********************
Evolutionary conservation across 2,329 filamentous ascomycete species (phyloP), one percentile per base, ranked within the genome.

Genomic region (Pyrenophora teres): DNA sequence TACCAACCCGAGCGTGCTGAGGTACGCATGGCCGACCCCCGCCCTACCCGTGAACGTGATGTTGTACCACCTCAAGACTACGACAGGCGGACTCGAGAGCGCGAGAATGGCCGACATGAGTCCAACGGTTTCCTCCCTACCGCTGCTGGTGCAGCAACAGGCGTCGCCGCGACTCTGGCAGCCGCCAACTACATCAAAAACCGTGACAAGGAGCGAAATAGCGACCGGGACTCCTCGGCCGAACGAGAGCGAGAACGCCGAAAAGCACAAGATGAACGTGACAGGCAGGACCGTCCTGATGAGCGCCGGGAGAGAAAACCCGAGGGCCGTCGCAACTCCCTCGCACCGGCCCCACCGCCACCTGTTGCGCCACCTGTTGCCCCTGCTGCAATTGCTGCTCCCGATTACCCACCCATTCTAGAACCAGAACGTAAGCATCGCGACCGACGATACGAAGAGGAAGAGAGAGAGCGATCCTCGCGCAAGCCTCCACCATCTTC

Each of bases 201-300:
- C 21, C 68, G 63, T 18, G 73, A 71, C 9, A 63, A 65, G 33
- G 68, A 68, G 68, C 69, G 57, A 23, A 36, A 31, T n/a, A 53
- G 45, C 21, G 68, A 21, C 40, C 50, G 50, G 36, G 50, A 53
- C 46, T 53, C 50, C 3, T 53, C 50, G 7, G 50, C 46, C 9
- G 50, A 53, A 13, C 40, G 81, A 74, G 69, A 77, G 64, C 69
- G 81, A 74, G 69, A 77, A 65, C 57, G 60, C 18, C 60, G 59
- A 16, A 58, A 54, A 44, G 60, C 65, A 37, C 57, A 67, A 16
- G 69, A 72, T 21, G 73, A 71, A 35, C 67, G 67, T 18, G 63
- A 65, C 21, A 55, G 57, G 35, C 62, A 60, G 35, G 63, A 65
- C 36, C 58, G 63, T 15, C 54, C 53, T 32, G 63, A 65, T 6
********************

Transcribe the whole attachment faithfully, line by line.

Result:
Evolutionary conservation across 2,329 filamentous ascomycete species (phyloP), one percentile per base, ranked within the genome.

Genomic region (Pyrenophora teres): DNA sequence TACCAACCCGAGCGTGCTGAGGTACGCATGGCCGACCCCCGCCCTACCCGTGAACGTGATGTTGTACCACCTCAAGACTACGACAGGCGGACTCGAGAGCGCGAGAATGGCCGACATGAGTCCAACGGTTTCCTCCCTACCGCTGCTGGTGCAGCAACAGGCGTCGCCGCGACTCTGGCAGCCGCCAACTACATCAAAAACCGTGACAAGGAGCGAAATAGCGACCGGGACTCCTCGGCCGAACGAGAGCGAGAACGCCGAAAAGCACAAGATGAACGTGACAGGCAGGACCGTCCTGATGAGCGCCGGGAGAGAAAACCCGAGGGCCGTCGCAACTCCCTCGCACCGGCCCCACCGCCACCTGTTGCGCCACCTGTTGCCCCTGCTGCAATTGCTGCTCCCGATTACCCACCCATTCTAGAACCAGAACGTAAGCATCGCGACCGACGATACGAAGAGGAAGAGAGAGAGCGATCCTCGCGCAAGCCTCCACCATCTTC

Each of bases 201-300:
- C 21, C 68, G 63, T 18, G 73, A 71, C 9, A 63, A 65, G 33
- G 68, A 68, G 68, C 69, G 57, A 23, A 36, A 31, T n/a, A 53
- G 45, C 21, G 68, A 21, C 40, C 50, G 50, G 36, G 50, A 53
- C 46, T 53, C 50, C 3, T 53, C 50, G 7, G 50, C 46, C 9
- G 50, A 53, A 13, C 40, G 81, A 74, G 69, A 77, G 64, C 69
- G 81, A 74, G 69, A 77, A 65, C 57, G 60, C 18, C 60, G 59
- A 16, A 58, A 54, A 44, G 60, C 65, A 37, C 57, A 67, A 16
- G 69, A 72, T 21, G 73, A 71, A 35, C 67, G 67, T 18, G 63
- A 65, C 21, A 55, G 57, G 35, C 62, A 60, G 35, G 63, A 65
- C 36, C 58, G 63, T 15, C 54, C 53, T 32, G 63, A 65, T 6